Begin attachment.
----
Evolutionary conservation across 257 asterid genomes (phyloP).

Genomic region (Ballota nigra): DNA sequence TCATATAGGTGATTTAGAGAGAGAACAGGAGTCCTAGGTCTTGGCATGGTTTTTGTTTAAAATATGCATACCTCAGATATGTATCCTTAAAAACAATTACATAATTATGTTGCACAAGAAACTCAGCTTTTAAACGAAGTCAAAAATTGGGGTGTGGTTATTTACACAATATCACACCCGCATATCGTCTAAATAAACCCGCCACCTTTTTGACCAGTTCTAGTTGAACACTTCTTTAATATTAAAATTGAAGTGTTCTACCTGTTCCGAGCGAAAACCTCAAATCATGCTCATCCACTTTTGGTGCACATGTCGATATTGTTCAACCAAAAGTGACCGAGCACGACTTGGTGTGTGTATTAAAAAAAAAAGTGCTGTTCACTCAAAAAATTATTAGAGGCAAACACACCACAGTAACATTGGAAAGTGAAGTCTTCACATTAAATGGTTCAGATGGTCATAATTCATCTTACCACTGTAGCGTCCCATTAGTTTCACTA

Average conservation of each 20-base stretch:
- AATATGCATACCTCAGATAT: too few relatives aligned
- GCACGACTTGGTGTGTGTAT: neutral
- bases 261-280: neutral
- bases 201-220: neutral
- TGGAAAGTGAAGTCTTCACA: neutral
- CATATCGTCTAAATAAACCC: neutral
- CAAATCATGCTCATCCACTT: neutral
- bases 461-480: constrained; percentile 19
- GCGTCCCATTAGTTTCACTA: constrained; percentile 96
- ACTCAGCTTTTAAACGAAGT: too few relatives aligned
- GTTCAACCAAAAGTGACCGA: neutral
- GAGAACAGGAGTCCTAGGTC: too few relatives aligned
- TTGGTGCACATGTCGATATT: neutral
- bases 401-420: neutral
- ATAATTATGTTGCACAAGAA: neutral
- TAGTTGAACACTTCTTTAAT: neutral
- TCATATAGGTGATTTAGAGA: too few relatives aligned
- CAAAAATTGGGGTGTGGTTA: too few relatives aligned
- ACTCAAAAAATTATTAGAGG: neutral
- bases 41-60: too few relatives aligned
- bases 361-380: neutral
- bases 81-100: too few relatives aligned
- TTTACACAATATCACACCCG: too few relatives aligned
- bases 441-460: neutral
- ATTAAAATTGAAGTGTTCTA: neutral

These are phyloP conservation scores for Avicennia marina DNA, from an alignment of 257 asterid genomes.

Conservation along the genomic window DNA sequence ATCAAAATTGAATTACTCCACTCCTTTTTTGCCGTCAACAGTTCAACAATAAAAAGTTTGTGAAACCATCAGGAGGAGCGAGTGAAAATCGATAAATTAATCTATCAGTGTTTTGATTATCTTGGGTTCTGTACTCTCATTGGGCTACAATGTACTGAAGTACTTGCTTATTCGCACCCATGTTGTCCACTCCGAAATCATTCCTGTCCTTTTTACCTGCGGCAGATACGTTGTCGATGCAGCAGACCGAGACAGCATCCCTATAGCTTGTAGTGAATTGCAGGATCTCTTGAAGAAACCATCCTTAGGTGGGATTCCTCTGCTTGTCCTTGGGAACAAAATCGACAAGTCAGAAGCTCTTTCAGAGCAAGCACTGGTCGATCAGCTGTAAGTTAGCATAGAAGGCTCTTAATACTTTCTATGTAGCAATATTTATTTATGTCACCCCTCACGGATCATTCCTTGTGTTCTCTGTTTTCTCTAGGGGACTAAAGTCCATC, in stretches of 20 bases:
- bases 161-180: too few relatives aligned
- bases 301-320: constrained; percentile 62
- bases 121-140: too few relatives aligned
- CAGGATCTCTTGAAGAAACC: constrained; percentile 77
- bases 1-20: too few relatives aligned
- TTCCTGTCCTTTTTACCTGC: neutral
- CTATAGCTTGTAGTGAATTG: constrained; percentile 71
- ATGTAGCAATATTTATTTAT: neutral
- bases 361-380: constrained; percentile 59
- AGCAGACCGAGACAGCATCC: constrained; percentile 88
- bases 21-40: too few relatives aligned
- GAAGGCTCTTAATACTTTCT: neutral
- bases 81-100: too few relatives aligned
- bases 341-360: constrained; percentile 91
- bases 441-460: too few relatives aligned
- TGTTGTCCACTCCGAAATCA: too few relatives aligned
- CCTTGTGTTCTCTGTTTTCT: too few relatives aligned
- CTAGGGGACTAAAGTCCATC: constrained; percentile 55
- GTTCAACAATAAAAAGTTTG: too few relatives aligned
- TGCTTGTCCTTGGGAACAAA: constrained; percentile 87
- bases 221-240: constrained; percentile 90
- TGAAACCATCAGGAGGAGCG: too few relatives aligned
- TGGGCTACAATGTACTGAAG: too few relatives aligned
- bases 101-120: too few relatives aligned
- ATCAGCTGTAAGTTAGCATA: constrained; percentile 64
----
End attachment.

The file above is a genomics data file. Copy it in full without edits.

Evolutionary conservation across 257 asterid genomes (phyloP).

Genomic region (Ballota nigra): DNA sequence TCATATAGGTGATTTAGAGAGAGAACAGGAGTCCTAGGTCTTGGCATGGTTTTTGTTTAAAATATGCATACCTCAGATATGTATCCTTAAAAACAATTACATAATTATGTTGCACAAGAAACTCAGCTTTTAAACGAAGTCAAAAATTGGGGTGTGGTTATTTACACAATATCACACCCGCATATCGTCTAAATAAACCCGCCACCTTTTTGACCAGTTCTAGTTGAACACTTCTTTAATATTAAAATTGAAGTGTTCTACCTGTTCCGAGCGAAAACCTCAAATCATGCTCATCCACTTTTGGTGCACATGTCGATATTGTTCAACCAAAAGTGACCGAGCACGACTTGGTGTGTGTATTAAAAAAAAAAGTGCTGTTCACTCAAAAAATTATTAGAGGCAAACACACCACAGTAACATTGGAAAGTGAAGTCTTCACATTAAATGGTTCAGATGGTCATAATTCATCTTACCACTGTAGCGTCCCATTAGTTTCACTA

Average conservation of each 20-base stretch:
- AATATGCATACCTCAGATAT: too few relatives aligned
- GCACGACTTGGTGTGTGTAT: neutral
- bases 261-280: neutral
- bases 201-220: neutral
- TGGAAAGTGAAGTCTTCACA: neutral
- CATATCGTCTAAATAAACCC: neutral
- CAAATCATGCTCATCCACTT: neutral
- bases 461-480: constrained; percentile 19
- GCGTCCCATTAGTTTCACTA: constrained; percentile 96
- ACTCAGCTTTTAAACGAAGT: too few relatives aligned
- GTTCAACCAAAAGTGACCGA: neutral
- GAGAACAGGAGTCCTAGGTC: too few relatives aligned
- TTGGTGCACATGTCGATATT: neutral
- bases 401-420: neutral
- ATAATTATGTTGCACAAGAA: neutral
- TAGTTGAACACTTCTTTAAT: neutral
- TCATATAGGTGATTTAGAGA: too few relatives aligned
- CAAAAATTGGGGTGTGGTTA: too few relatives aligned
- ACTCAAAAAATTATTAGAGG: neutral
- bases 41-60: too few relatives aligned
- bases 361-380: neutral
- bases 81-100: too few relatives aligned
- TTTACACAATATCACACCCG: too few relatives aligned
- bases 441-460: neutral
- ATTAAAATTGAAGTGTTCTA: neutral

These are phyloP conservation scores for Avicennia marina DNA, from an alignment of 257 asterid genomes.

Conservation along the genomic window DNA sequence ATCAAAATTGAATTACTCCACTCCTTTTTTGCCGTCAACAGTTCAACAATAAAAAGTTTGTGAAACCATCAGGAGGAGCGAGTGAAAATCGATAAATTAATCTATCAGTGTTTTGATTATCTTGGGTTCTGTACTCTCATTGGGCTACAATGTACTGAAGTACTTGCTTATTCGCACCCATGTTGTCCACTCCGAAATCATTCCTGTCCTTTTTACCTGCGGCAGATACGTTGTCGATGCAGCAGACCGAGACAGCATCCCTATAGCTTGTAGTGAATTGCAGGATCTCTTGAAGAAACCATCCTTAGGTGGGATTCCTCTGCTTGTCCTTGGGAACAAAATCGACAAGTCAGAAGCTCTTTCAGAGCAAGCACTGGTCGATCAGCTGTAAGTTAGCATAGAAGGCTCTTAATACTTTCTATGTAGCAATATTTATTTATGTCACCCCTCACGGATCATTCCTTGTGTTCTCTGTTTTCTCTAGGGGACTAAAGTCCATC, in stretches of 20 bases:
- bases 161-180: too few relatives aligned
- bases 301-320: constrained; percentile 62
- bases 121-140: too few relatives aligned
- CAGGATCTCTTGAAGAAACC: constrained; percentile 77
- bases 1-20: too few relatives aligned
- TTCCTGTCCTTTTTACCTGC: neutral
- CTATAGCTTGTAGTGAATTG: constrained; percentile 71
- ATGTAGCAATATTTATTTAT: neutral
- bases 361-380: constrained; percentile 59
- AGCAGACCGAGACAGCATCC: constrained; percentile 88
- bases 21-40: too few relatives aligned
- GAAGGCTCTTAATACTTTCT: neutral
- bases 81-100: too few relatives aligned
- bases 341-360: constrained; percentile 91
- bases 441-460: too few relatives aligned
- TGTTGTCCACTCCGAAATCA: too few relatives aligned
- CCTTGTGTTCTCTGTTTTCT: too few relatives aligned
- CTAGGGGACTAAAGTCCATC: constrained; percentile 55
- GTTCAACAATAAAAAGTTTG: too few relatives aligned
- TGCTTGTCCTTGGGAACAAA: constrained; percentile 87
- bases 221-240: constrained; percentile 90
- TGAAACCATCAGGAGGAGCG: too few relatives aligned
- TGGGCTACAATGTACTGAAG: too few relatives aligned
- bases 101-120: too few relatives aligned
- ATCAGCTGTAAGTTAGCATA: constrained; percentile 64